New converts to veganism need to be very conscious of the nutritional content of what they eat. Every vegan who fails to eat properly provides fuel for annoying anecdotes told by skeptical carnivores. These anecdotes vary with each telling, but usually sound something like this:
“You’re vegan? I knew a vegan once. She became very ill and her doctor told her to eat meat. Once she did, she felt much better. How do you get enough protein?”
To prevent myself from contributing to stories like this, which grate on the ears of healthy vegans everywhere, I am embarking on a continuing series of nutrition related posts. Today’s topic: Eggplant – do we really need it?
An informal survey conducted by The Recreational Vegan’s Quantitative Strategies Branch (QSB) suggests that many Torontonians believe that eggplant is a good source of nutrients. I contacted (read googled eggplant nutrients and found an article edited by) Jaime Ackerman, registered dietician and nutrition associate for Ohio State University Extension in the College of Human Ecology. What I found will shock many readers: eggplant is mostly water and does not contain a significant source of any nutrient.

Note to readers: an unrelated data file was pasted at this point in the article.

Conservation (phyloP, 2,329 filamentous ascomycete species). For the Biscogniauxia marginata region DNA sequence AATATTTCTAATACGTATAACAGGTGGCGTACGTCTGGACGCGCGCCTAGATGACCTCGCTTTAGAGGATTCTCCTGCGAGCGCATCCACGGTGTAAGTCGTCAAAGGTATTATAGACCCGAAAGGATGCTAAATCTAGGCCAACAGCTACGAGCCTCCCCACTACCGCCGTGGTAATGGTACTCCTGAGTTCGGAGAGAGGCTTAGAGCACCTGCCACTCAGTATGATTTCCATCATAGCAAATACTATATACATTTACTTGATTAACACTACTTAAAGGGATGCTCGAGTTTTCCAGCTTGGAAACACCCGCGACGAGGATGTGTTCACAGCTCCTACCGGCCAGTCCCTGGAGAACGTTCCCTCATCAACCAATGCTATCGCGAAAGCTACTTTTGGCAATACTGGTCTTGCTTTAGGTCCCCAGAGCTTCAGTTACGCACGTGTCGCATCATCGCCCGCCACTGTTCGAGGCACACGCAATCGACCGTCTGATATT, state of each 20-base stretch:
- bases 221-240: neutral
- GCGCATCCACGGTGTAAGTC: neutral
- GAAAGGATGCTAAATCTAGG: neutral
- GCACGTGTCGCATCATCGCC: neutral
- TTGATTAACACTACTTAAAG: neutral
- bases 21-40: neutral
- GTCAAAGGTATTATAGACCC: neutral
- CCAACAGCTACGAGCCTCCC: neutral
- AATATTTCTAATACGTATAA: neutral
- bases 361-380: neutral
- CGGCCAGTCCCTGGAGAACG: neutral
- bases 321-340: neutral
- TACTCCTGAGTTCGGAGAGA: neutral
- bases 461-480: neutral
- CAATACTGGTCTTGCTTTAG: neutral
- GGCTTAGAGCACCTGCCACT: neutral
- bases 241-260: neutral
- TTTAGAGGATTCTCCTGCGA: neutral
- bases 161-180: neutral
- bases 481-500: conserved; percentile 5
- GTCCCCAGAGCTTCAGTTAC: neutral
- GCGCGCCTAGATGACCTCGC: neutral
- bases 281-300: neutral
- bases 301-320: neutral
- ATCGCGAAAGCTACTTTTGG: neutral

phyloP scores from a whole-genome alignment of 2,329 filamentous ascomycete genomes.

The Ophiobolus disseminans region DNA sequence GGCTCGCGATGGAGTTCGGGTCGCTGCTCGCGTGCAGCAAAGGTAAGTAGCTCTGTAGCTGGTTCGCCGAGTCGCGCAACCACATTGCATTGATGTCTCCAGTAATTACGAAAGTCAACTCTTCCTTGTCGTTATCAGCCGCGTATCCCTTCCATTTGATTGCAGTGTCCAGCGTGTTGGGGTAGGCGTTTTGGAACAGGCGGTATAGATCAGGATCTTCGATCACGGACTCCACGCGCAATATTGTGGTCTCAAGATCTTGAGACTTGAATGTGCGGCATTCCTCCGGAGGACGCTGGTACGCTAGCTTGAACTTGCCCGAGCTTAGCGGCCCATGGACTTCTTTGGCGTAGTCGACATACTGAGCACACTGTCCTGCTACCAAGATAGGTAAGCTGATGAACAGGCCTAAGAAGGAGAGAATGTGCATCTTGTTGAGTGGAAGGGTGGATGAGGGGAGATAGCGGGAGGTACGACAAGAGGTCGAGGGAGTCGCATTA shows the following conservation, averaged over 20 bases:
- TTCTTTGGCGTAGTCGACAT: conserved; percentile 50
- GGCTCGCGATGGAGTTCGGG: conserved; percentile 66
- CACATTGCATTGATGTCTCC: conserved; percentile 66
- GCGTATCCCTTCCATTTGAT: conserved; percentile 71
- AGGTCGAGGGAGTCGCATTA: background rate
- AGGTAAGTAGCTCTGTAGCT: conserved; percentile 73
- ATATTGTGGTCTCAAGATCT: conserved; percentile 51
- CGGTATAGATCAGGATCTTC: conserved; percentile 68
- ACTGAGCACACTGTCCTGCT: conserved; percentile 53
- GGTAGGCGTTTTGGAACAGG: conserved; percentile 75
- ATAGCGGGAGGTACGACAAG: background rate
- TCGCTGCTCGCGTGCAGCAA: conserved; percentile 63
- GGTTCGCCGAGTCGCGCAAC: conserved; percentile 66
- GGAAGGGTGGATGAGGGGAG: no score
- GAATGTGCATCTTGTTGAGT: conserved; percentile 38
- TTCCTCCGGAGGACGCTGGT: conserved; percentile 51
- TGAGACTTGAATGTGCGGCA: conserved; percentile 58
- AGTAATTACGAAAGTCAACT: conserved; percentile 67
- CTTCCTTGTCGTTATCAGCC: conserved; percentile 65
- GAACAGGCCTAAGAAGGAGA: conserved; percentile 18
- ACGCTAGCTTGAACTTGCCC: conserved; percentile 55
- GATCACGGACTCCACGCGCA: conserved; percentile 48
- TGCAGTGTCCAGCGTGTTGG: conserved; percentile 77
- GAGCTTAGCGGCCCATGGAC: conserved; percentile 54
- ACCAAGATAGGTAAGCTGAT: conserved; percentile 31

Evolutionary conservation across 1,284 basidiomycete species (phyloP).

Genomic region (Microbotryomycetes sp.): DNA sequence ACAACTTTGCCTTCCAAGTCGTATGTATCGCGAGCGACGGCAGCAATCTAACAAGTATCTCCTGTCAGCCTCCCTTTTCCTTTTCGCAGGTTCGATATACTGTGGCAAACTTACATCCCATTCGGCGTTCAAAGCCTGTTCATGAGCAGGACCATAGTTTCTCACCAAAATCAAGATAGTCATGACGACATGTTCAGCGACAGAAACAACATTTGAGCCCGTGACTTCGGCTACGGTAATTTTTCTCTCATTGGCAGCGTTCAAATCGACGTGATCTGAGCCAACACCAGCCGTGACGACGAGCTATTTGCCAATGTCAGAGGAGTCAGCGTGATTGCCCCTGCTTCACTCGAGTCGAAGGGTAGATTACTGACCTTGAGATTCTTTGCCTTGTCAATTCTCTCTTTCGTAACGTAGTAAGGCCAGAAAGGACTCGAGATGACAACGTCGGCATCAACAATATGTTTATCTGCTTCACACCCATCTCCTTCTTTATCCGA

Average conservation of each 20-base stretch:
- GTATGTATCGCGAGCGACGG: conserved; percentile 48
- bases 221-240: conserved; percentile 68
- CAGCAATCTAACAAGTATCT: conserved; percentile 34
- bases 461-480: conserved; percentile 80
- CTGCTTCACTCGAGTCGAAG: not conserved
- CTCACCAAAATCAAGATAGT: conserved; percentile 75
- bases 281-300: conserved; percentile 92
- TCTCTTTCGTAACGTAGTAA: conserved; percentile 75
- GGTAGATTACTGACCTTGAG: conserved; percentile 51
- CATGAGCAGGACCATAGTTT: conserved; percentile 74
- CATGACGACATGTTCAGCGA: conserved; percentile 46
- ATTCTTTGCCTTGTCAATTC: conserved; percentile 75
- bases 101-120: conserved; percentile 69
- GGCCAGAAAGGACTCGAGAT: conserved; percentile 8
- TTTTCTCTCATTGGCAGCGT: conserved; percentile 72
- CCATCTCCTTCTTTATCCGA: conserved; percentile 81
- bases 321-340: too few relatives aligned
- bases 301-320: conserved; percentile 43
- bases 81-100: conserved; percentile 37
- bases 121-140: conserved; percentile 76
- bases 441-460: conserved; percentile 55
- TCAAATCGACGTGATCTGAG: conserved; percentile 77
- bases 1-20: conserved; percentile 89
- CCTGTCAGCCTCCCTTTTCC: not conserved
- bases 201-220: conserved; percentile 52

Conclusion: it appears that many Torontonians have fallen victim to the marketing ploys of the eggplant industry. Eggplant – do we need it? No.
Next installment in this series: Kale – King of the Leafy Greens?